Seems like a good option. I did notice that --force-with-lease isn’t foolproof though – for example this git commit talks about how if you use VSCode’s autofetching feature to continuously git fetch, then --force-with-lease won’t help you.

Apparently now Git also has --force-with-lease --force-if-includes (documented here), which I think checks the reflog to make sure that you’ve already integrated the remote branch into your branch somehow. I still don’t totally understand this but I found this stack overflow conversation helpful.

solution 3.1: git reset --hard origin/main

You can use this as the reverse of git push --force (since there’s no git pull --force). I do this when I know that my local work shouldn’t be there and I want to throw it away and replace it with whatever’s on the remote branch.

For example, I might do this if I accidentally made a commit to main that actually should have been on new branch. In that case I’ll also create a new branch (new-branch in this example) to store my local work on the main branch, so it’s not really being thrown away.

Fixing that problem looks like this:

git checkout main

# 1. create `new-branch` to store my work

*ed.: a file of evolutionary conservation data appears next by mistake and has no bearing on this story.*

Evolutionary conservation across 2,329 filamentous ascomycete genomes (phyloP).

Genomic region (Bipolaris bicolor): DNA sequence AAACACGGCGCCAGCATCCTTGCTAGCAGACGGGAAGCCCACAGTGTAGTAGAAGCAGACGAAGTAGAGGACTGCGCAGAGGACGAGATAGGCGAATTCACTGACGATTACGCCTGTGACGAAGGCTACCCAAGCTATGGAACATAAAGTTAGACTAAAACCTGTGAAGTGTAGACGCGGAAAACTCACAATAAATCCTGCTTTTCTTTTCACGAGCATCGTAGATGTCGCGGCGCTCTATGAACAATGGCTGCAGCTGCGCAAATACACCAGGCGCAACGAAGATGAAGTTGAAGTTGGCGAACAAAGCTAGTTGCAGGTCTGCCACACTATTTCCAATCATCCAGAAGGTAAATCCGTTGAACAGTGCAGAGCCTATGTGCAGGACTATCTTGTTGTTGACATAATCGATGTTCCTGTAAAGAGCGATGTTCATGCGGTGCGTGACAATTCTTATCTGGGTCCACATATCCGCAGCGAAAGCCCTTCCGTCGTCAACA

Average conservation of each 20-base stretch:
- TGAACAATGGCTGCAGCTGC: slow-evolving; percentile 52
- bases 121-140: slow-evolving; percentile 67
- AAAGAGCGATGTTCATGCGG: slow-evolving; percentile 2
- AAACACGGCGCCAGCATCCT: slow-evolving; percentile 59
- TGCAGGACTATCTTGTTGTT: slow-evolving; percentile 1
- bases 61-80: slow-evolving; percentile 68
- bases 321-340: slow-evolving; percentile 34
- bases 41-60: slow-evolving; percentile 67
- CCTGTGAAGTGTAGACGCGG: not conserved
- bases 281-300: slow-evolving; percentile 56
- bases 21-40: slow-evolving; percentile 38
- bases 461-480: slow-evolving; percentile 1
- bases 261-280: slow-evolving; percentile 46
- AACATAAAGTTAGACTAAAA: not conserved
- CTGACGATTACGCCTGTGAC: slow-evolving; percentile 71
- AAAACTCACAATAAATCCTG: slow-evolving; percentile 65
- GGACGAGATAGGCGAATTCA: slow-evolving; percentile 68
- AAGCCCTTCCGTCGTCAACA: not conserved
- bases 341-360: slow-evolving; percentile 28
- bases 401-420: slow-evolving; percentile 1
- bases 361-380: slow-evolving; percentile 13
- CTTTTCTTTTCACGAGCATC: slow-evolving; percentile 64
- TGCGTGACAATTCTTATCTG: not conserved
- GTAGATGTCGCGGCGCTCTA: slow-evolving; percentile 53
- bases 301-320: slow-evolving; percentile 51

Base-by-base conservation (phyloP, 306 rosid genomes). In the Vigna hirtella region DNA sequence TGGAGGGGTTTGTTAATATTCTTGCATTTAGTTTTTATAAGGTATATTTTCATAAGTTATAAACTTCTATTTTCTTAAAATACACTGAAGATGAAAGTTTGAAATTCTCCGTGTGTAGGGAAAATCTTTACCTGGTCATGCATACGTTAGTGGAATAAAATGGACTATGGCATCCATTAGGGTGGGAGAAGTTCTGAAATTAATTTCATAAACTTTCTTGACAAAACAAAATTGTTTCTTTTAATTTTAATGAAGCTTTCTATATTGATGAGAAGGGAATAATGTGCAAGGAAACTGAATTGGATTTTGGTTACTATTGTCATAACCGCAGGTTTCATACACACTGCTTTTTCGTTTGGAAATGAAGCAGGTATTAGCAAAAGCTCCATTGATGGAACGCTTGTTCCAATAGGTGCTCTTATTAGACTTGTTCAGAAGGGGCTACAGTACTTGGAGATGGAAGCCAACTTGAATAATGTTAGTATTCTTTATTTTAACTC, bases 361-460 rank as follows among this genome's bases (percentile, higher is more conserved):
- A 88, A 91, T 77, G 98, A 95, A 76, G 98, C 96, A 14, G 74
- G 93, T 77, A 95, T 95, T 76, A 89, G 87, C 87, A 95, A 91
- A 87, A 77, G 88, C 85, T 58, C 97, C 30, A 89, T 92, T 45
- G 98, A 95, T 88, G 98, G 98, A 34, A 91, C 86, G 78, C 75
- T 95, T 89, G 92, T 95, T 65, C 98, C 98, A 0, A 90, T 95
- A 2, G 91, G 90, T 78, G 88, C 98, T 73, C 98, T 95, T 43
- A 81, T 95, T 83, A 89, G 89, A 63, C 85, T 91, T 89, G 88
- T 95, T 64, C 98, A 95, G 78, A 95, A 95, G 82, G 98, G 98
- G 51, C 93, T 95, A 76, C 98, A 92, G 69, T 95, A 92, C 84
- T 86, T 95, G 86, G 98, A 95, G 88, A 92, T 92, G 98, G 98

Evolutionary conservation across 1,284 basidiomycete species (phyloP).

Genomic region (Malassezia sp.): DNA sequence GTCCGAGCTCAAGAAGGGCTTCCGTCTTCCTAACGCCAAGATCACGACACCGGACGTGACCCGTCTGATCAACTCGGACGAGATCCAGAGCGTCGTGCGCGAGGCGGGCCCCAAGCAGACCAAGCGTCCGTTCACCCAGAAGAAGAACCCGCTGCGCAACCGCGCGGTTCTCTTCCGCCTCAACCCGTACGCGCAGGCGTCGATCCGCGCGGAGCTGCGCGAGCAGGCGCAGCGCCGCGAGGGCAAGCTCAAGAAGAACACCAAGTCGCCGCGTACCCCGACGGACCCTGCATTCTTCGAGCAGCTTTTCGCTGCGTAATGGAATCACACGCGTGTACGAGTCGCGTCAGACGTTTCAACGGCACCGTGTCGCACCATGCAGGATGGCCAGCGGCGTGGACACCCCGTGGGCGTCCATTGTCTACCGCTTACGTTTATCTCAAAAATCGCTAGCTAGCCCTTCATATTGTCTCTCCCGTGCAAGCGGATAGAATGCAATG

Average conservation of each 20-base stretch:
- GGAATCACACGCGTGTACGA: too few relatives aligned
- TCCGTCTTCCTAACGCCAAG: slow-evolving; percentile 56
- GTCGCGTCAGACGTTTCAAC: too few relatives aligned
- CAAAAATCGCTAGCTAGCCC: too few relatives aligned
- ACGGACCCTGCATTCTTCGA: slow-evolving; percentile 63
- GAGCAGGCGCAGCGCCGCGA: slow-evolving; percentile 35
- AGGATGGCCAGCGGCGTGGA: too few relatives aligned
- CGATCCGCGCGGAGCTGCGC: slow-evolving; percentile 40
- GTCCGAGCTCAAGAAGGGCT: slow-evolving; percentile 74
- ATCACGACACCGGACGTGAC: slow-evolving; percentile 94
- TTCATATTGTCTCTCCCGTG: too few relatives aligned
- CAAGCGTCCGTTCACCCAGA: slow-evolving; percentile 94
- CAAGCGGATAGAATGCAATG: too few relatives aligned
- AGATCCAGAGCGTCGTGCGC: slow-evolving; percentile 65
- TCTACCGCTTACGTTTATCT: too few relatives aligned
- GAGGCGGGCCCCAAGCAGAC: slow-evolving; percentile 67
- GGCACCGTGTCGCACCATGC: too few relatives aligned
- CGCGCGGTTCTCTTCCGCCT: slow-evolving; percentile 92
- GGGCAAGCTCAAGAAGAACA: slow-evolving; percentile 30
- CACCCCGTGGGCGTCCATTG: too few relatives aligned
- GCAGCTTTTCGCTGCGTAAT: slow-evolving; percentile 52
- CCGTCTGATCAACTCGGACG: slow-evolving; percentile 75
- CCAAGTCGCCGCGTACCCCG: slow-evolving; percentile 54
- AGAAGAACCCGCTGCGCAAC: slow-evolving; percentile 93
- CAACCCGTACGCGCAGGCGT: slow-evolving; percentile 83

git checkout -b new-branch   

# 2. go back to the `main` branch I messed up
git checkout main            

# 3. make sure that my `origin/main` is up to date
git fetch                    

# 4. double check to make sure I don't have any uncomitted 
# work because `git reset --hard` will blow it away                                       
git status                   

# 5. force my local branch to match the remote `main`                               
#    NOTE: replace `origin/main` with the actual name of the
#    remote/branch, you can get this from `git status`.
git reset --hard origin/main  

This “store your work on main on a new branch and then git reset --hard” pattern can also be useful if you’re not sure yet how to solve the conflict, since most people are more used to merging 2 local branches than dealing with merging a remote branch.

As always git reset --hard is a dangerous action and you can permanently lose your uncommitted work. I always run git status first to make sure I don’t have any uncommitted changes.

Some alternatives to using git reset --hard for this:

  • check out some other branch and run git branch -f main origin/main.
  • check out some other branch and run git fetch origin main:main --force

that’s all!

I’d never really thought about how confusing the git push and git pull error messages can be if you’re not used to reading them.

Inside .git Popular git config options